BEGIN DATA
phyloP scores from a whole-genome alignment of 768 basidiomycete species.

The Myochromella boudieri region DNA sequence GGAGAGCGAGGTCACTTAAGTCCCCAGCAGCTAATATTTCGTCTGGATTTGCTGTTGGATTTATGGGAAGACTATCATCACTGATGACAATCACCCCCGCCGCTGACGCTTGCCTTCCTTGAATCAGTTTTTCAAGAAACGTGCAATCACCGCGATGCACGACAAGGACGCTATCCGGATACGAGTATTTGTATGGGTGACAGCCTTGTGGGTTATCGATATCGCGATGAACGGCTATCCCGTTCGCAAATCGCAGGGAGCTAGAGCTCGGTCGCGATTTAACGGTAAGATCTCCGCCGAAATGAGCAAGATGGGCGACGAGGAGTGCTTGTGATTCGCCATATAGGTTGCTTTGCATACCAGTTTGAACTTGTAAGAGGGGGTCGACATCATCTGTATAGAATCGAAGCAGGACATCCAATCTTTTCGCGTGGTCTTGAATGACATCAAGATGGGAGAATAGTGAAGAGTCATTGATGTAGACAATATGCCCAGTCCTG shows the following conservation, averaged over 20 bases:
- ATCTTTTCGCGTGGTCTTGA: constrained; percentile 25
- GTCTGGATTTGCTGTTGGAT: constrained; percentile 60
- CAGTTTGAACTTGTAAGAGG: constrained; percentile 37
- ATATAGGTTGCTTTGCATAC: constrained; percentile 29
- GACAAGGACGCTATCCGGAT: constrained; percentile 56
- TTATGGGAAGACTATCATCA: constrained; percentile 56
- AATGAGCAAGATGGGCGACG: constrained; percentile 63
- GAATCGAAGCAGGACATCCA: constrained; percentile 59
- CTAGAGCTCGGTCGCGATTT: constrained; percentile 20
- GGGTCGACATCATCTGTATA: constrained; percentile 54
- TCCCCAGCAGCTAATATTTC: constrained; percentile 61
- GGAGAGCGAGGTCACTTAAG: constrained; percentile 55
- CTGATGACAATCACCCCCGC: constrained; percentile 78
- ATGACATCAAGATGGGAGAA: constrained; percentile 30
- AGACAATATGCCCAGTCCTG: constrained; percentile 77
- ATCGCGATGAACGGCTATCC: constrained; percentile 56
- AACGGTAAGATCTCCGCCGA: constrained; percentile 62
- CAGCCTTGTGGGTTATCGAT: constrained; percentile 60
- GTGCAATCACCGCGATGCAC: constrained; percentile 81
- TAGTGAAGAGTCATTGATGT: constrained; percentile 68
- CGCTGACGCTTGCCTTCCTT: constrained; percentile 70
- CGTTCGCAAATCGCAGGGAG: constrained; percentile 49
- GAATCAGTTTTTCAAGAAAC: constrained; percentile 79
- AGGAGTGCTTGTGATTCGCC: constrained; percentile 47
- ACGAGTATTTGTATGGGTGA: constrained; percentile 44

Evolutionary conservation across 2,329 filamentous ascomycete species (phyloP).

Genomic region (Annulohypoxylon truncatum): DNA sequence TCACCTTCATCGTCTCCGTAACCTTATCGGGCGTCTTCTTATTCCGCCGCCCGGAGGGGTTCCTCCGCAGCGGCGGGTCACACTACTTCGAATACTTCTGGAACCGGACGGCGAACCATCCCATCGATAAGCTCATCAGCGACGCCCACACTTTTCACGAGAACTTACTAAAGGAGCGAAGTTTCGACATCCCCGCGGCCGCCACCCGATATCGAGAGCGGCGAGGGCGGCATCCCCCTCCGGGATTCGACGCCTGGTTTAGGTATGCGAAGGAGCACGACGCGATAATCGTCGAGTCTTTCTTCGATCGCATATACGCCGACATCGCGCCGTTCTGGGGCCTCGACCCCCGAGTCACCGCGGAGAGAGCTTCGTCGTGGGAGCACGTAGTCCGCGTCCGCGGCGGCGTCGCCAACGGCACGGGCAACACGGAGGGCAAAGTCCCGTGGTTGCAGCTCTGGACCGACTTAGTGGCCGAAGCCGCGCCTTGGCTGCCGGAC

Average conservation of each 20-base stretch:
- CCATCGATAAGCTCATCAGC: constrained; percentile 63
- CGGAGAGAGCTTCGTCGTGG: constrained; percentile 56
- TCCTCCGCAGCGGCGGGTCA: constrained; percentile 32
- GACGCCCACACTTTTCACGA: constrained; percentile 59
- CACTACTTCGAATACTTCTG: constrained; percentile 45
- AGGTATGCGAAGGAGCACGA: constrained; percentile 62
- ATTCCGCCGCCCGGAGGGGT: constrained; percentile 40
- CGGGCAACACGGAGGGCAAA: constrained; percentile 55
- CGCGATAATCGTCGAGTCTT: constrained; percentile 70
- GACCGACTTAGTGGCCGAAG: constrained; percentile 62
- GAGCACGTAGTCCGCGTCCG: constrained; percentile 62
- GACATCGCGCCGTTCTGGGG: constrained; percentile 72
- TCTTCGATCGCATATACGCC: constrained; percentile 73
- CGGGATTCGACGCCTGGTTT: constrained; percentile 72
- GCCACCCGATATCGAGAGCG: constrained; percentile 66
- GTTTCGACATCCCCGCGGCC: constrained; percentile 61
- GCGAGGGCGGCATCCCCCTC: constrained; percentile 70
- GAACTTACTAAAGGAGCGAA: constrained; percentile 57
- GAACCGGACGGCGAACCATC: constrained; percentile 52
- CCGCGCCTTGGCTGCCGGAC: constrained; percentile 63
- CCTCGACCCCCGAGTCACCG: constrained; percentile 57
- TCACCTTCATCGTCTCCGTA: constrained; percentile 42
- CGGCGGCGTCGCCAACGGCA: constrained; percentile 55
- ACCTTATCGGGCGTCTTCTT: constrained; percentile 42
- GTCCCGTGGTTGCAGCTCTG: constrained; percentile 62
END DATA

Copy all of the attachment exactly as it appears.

phyloP scores from a whole-genome alignment of 768 basidiomycete species.

The Myochromella boudieri region DNA sequence GGAGAGCGAGGTCACTTAAGTCCCCAGCAGCTAATATTTCGTCTGGATTTGCTGTTGGATTTATGGGAAGACTATCATCACTGATGACAATCACCCCCGCCGCTGACGCTTGCCTTCCTTGAATCAGTTTTTCAAGAAACGTGCAATCACCGCGATGCACGACAAGGACGCTATCCGGATACGAGTATTTGTATGGGTGACAGCCTTGTGGGTTATCGATATCGCGATGAACGGCTATCCCGTTCGCAAATCGCAGGGAGCTAGAGCTCGGTCGCGATTTAACGGTAAGATCTCCGCCGAAATGAGCAAGATGGGCGACGAGGAGTGCTTGTGATTCGCCATATAGGTTGCTTTGCATACCAGTTTGAACTTGTAAGAGGGGGTCGACATCATCTGTATAGAATCGAAGCAGGACATCCAATCTTTTCGCGTGGTCTTGAATGACATCAAGATGGGAGAATAGTGAAGAGTCATTGATGTAGACAATATGCCCAGTCCTG shows the following conservation, averaged over 20 bases:
- ATCTTTTCGCGTGGTCTTGA: constrained; percentile 25
- GTCTGGATTTGCTGTTGGAT: constrained; percentile 60
- CAGTTTGAACTTGTAAGAGG: constrained; percentile 37
- ATATAGGTTGCTTTGCATAC: constrained; percentile 29
- GACAAGGACGCTATCCGGAT: constrained; percentile 56
- TTATGGGAAGACTATCATCA: constrained; percentile 56
- AATGAGCAAGATGGGCGACG: constrained; percentile 63
- GAATCGAAGCAGGACATCCA: constrained; percentile 59
- CTAGAGCTCGGTCGCGATTT: constrained; percentile 20
- GGGTCGACATCATCTGTATA: constrained; percentile 54
- TCCCCAGCAGCTAATATTTC: constrained; percentile 61
- GGAGAGCGAGGTCACTTAAG: constrained; percentile 55
- CTGATGACAATCACCCCCGC: constrained; percentile 78
- ATGACATCAAGATGGGAGAA: constrained; percentile 30
- AGACAATATGCCCAGTCCTG: constrained; percentile 77
- ATCGCGATGAACGGCTATCC: constrained; percentile 56
- AACGGTAAGATCTCCGCCGA: constrained; percentile 62
- CAGCCTTGTGGGTTATCGAT: constrained; percentile 60
- GTGCAATCACCGCGATGCAC: constrained; percentile 81
- TAGTGAAGAGTCATTGATGT: constrained; percentile 68
- CGCTGACGCTTGCCTTCCTT: constrained; percentile 70
- CGTTCGCAAATCGCAGGGAG: constrained; percentile 49
- GAATCAGTTTTTCAAGAAAC: constrained; percentile 79
- AGGAGTGCTTGTGATTCGCC: constrained; percentile 47
- ACGAGTATTTGTATGGGTGA: constrained; percentile 44

Evolutionary conservation across 2,329 filamentous ascomycete species (phyloP).

Genomic region (Annulohypoxylon truncatum): DNA sequence TCACCTTCATCGTCTCCGTAACCTTATCGGGCGTCTTCTTATTCCGCCGCCCGGAGGGGTTCCTCCGCAGCGGCGGGTCACACTACTTCGAATACTTCTGGAACCGGACGGCGAACCATCCCATCGATAAGCTCATCAGCGACGCCCACACTTTTCACGAGAACTTACTAAAGGAGCGAAGTTTCGACATCCCCGCGGCCGCCACCCGATATCGAGAGCGGCGAGGGCGGCATCCCCCTCCGGGATTCGACGCCTGGTTTAGGTATGCGAAGGAGCACGACGCGATAATCGTCGAGTCTTTCTTCGATCGCATATACGCCGACATCGCGCCGTTCTGGGGCCTCGACCCCCGAGTCACCGCGGAGAGAGCTTCGTCGTGGGAGCACGTAGTCCGCGTCCGCGGCGGCGTCGCCAACGGCACGGGCAACACGGAGGGCAAAGTCCCGTGGTTGCAGCTCTGGACCGACTTAGTGGCCGAAGCCGCGCCTTGGCTGCCGGAC

Average conservation of each 20-base stretch:
- CCATCGATAAGCTCATCAGC: constrained; percentile 63
- CGGAGAGAGCTTCGTCGTGG: constrained; percentile 56
- TCCTCCGCAGCGGCGGGTCA: constrained; percentile 32
- GACGCCCACACTTTTCACGA: constrained; percentile 59
- CACTACTTCGAATACTTCTG: constrained; percentile 45
- AGGTATGCGAAGGAGCACGA: constrained; percentile 62
- ATTCCGCCGCCCGGAGGGGT: constrained; percentile 40
- CGGGCAACACGGAGGGCAAA: constrained; percentile 55
- CGCGATAATCGTCGAGTCTT: constrained; percentile 70
- GACCGACTTAGTGGCCGAAG: constrained; percentile 62
- GAGCACGTAGTCCGCGTCCG: constrained; percentile 62
- GACATCGCGCCGTTCTGGGG: constrained; percentile 72
- TCTTCGATCGCATATACGCC: constrained; percentile 73
- CGGGATTCGACGCCTGGTTT: constrained; percentile 72
- GCCACCCGATATCGAGAGCG: constrained; percentile 66
- GTTTCGACATCCCCGCGGCC: constrained; percentile 61
- GCGAGGGCGGCATCCCCCTC: constrained; percentile 70
- GAACTTACTAAAGGAGCGAA: constrained; percentile 57
- GAACCGGACGGCGAACCATC: constrained; percentile 52
- CCGCGCCTTGGCTGCCGGAC: constrained; percentile 63
- CCTCGACCCCCGAGTCACCG: constrained; percentile 57
- TCACCTTCATCGTCTCCGTA: constrained; percentile 42
- CGGCGGCGTCGCCAACGGCA: constrained; percentile 55
- ACCTTATCGGGCGTCTTCTT: constrained; percentile 42
- GTCCCGTGGTTGCAGCTCTG: constrained; percentile 62